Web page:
Cover image for What it takes to get to Vegas
What it takes to get to Vegas
Murray, Yxta Maya.
Personal Author:
First edition.
Publication Information:
New York : Grove Press, [1999]

Physical Description:
308 pages ; 22 cm
Format :


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From the author of "Locas" comes an arresting novel of desire and ambition set among the gyms and street fights of East L.A.'s boxing hopefuls. "Eloquently (captures) the struggles of being poor and Mexican-American in Los Angeles."--"Chicago Tribune."

Reviews 3

Booklist Review

Murray, the author of Locas (1997), has a saucy writing style that conveys the vibrancy of Hispanic street culture in Los Angeles. Rita Zapata is the image of her beautiful mother, the neighborhood loose woman, but craves acceptance and respect. Eventually, though, Rita finds herself succumbing to what her mother calls the "curse" of the Zapata women. When the neighborhood girls tag her as a slut and all her efforts to change her image fail, Rita decides to live up to the name. She patterns herself after the most successful hoochie woman in the neighborhood, a woman who snared a former boxing champion. Rita sets her sights on Billy Navarro, an up-and-comer in the boxing world, "the brown man's dream." But Billy, who has remade his own image since leaving his home in Mexico, has his own demons and can give Rita only a portion of what she wants. Yet, Rita's journey of humiliation, violence, and self-destruction mercifully leads to self-discovery. --Vanessa Bush

Publisher's Weekly Review

Rita Zapata, the Mexican-American heroine of Murray's (Locas) beautifully written but patchy second novel about coming of age in East L.A. in the '80s and '90s learns early on that it's no blessing to look just like her mother, Lola, a woman born with a "face pretty enough to make other ladies mad." Abandoned by her husband, Lola shacks up with every hombre she can find in order to forget him. Rita, too, finds attention from men thrilling, and she sleeps with every would-be boxer in the neighborhood, earning herself the title "Queen of the Streetfighters." Things change when Billy Navarro, a boxer with real promise, shows up from Mexico, and Ruben Lopez, a former pugilist who once made it to the "Vegas Bigs," agrees to train him. Billy is the first man to recognize that Rita's meant for something "bigger and better than this place," and she seizes her chance to get there. Hanging onto Billy as he climbs to the top, Rita dreams of the good life that awaits her. "Who are the women with the most gold? Boxers' wives, of course." The unfolding of Billy's secret past parallels Rita's own quest for self-knowledge. Ultimately, Billy earns himself a shot at the title in Vegas, and his success brings Rita a brief moment of respect and acceptance from other women. Her dream isn't fated to last, however, and as she watches it collapse (after she catches Billy with another woman), the city's political tension reaches a boil and a riot destroys East L.A. The novel is populated by colorful, richly drawn characters who tell stories so fascinating that at times they detract from the narrative's focus, but nothing matches Rita's own fabrications. Everything she gains, she attains by deceit, and Murray never spells out a moral position, leaving it for the reader to decide whether Rita has taken responsibility for her actions and come to any true understanding of herself. (July) (c) Copyright PWxyz, LLC. All rights reserved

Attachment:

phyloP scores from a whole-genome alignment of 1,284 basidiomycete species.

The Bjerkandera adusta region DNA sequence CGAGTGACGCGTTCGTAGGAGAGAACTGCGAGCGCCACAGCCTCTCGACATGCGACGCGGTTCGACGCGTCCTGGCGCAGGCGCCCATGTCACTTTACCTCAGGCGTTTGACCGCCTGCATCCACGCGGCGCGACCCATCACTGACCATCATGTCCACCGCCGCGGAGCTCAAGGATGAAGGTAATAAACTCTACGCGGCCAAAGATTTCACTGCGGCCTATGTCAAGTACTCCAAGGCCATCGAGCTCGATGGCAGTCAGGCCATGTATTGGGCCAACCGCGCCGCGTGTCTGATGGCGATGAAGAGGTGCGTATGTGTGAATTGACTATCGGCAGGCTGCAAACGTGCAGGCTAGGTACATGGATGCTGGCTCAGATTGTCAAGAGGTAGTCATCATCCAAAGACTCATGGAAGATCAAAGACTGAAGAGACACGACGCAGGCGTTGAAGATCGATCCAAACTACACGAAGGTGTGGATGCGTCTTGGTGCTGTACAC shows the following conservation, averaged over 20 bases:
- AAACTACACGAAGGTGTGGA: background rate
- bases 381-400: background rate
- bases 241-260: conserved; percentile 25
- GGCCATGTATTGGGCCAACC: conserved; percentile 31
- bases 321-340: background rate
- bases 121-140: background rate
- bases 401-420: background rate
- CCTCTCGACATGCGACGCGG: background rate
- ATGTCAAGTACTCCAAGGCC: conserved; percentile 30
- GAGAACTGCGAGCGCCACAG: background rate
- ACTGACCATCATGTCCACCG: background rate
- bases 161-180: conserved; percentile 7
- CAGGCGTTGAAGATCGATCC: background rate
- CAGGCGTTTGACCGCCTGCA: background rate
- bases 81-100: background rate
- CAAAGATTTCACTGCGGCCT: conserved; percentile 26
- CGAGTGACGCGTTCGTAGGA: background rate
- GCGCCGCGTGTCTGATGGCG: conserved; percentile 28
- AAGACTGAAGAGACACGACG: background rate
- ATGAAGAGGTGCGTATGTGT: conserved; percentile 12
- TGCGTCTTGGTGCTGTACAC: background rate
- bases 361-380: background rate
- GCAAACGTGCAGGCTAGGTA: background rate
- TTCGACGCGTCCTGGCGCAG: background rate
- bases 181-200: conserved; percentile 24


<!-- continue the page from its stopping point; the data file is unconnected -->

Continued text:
Library Journal Review

Murray portrays the rise and fall of Rita Zapata, known as the Queen of the Street Fighters in her poor and decaying East Los Angeles neighborhood. Rita is tagged as a girl with a reputation early on, and because it's too hard for her to fight her reputation she decides to live up to it. Rita's mission in life is decided after a chance encounter with Cherry Salazar, girlfriend to the most famous ex-fighter in East L.A. Rita decides that in order to have the life she wants she will need to hook up with a boxerÄnot just any old streetfighter but a champion. Two years later, Rita has been through all the talent at Ruben's Superbox, and her sister's successful romance with Rita's last-chance would-be champion freezes her. Seven years later Rita meets Billy and finally finds her ticket to Vegas. Murray (Locas, LJ 4/1/97) chronicles Rita's rocky relationship, her long-awaited arrival in Vegas, and the surprising consequences of her return in lively and colorful language to tell Rita's story, but that can't compensate for underdeveloped relationships and a lack of depth throughout. For larger libraries.ÄDianna Moeller, OCC/WLN Pacific Northwest Svc. Ctr., Lacey, WA (c) Copyright 2010. Library Journals LLC, a wholly owned subsidiary of Media Source, Inc. No redistribution permitted.